The phase and gain compensated output voltage signal of integrator amplifier circuit 207 is applied as an input voltage signal to a second phase compensation circuit 208 via conductor 235 as shown in FIG. 2. Phase compensation circuit 208 is identical in function to the previously described phase compensation circuit 206 and merely provides additional positive phase shift through the accelerometer circuit 200 of frequency components of the voltage signal on conductor 235 which correspond to servo loop bandwidth frequencies. The functions of phase compensation circuits 206 and 208 can be combined in a single compensation circuit without departing from the novel concepts of the invention.
The phase and gain compensator output voltage signal of circuit 208 is applied as an input signal to a summing circuit 255 via conductor 236 as depicted in FIG. 2. Also applied to circuit 255 is a continuous square wave dither signal on conductor 251 from dither oscillator 250. The dither signal is of a sufficient magnitude and frequency to apply an "electrical torque" by means of torquing coil 210 subsequently described herein to compensate for "stiction", i.e. the static friction existing between elements which must be overcome when commencing relative movement therebetween. The dither oscillator 250 and summing circuit 255 are well-known and are of conventional design. Oscillator 250 comprises an astable multivibrator (free running oscillator) which generates the continuous square wave signal on conductor 251.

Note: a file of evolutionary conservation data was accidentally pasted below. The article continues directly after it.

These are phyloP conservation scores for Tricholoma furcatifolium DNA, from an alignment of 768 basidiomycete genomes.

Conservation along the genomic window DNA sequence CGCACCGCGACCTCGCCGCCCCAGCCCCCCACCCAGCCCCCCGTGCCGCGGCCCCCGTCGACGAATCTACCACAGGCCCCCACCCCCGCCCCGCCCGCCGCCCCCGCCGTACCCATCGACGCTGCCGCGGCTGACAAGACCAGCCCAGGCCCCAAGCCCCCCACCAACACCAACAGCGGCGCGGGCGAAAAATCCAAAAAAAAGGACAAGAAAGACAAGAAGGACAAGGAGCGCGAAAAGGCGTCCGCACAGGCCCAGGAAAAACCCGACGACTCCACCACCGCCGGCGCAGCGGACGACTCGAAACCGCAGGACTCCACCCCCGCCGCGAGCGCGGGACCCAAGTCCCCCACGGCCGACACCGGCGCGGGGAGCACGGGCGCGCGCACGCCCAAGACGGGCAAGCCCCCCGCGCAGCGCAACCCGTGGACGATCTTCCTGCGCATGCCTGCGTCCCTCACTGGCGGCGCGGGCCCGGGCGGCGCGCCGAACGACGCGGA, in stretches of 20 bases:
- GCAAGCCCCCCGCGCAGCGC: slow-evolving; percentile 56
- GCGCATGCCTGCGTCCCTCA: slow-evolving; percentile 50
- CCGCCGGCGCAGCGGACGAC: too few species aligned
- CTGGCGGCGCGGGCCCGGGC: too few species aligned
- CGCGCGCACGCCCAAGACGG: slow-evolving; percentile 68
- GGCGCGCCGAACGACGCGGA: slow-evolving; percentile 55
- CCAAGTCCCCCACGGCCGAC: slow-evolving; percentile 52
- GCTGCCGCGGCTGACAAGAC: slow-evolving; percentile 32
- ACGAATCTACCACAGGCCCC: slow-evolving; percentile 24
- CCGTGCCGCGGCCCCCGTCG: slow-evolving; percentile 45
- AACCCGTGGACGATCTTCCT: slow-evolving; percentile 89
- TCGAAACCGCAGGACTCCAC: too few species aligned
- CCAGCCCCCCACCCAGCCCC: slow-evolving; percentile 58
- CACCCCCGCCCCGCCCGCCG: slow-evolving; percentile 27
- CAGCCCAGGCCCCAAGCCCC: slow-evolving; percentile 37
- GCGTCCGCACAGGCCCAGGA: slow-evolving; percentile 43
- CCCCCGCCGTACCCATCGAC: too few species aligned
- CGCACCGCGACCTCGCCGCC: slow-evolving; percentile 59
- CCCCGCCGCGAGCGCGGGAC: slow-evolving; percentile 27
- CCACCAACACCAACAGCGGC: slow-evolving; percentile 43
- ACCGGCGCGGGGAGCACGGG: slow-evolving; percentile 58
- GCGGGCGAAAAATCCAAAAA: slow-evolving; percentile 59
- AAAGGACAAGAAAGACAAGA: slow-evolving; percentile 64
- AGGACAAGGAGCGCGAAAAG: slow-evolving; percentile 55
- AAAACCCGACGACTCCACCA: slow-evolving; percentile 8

The resultant output signal of circuit 255 on conductor 252 is an additive signal comprising both the phase and gain compensated output signal of circuit 208 and the dither output signal of oscillator 250. This additive signal is applied as an input voltage signal to output amplifier circuit 209 as depicted in FIG. 2. Amplifier circuit 209 generates an output signal on conductor 237 which is sufficient to apply requisite driving current to torquing coil 210 and load circuit 211 subsequently described herein. It should be noted that amplifier circuit 209 is not necessarily a "voltage to current" converter in that the magnitude of current on conductor 237 through the torquing coil 210 can be partially dependent on the impedances of the coil 210 and load circuit 211.